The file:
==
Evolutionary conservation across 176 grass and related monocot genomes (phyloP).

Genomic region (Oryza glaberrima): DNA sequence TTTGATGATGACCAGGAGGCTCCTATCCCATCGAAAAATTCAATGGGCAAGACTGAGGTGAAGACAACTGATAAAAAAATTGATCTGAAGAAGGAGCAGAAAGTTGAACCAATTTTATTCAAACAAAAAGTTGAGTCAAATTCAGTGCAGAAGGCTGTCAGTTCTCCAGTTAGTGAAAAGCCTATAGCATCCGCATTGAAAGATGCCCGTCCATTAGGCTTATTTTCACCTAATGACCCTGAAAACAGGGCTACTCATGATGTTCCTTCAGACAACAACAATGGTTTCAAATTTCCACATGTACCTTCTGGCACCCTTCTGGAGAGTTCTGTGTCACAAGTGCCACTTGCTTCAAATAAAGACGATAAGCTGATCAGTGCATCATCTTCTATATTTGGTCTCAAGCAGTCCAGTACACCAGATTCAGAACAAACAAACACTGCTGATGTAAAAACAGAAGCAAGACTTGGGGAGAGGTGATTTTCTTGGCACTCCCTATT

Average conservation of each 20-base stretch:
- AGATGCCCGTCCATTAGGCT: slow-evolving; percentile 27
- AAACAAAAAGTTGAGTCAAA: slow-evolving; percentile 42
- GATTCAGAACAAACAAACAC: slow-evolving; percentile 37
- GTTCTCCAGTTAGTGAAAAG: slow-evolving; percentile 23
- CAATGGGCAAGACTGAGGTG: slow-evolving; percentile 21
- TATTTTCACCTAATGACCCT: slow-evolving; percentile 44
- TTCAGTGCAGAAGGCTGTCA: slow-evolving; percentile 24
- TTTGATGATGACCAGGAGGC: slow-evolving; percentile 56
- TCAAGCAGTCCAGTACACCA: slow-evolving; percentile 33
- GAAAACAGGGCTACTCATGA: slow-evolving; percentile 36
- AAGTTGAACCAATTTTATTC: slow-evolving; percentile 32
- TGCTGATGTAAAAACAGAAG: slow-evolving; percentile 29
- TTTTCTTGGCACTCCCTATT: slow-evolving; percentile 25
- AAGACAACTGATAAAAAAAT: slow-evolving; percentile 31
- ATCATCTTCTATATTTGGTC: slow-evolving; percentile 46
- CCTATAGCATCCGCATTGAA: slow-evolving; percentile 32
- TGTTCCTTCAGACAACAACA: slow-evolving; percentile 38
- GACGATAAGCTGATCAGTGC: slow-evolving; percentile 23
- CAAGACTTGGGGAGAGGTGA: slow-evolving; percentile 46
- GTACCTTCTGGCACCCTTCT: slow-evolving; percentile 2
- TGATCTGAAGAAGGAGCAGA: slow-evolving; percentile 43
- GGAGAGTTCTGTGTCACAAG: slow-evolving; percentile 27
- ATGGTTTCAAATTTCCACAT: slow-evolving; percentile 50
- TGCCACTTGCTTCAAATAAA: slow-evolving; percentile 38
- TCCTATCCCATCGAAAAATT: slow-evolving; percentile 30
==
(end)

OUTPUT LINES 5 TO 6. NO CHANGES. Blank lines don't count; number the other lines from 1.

- AAACAAAAAGTTGAGTCAAA: slow-evolving; percentile 42
- GATTCAGAACAAACAAACAC: slow-evolving; percentile 37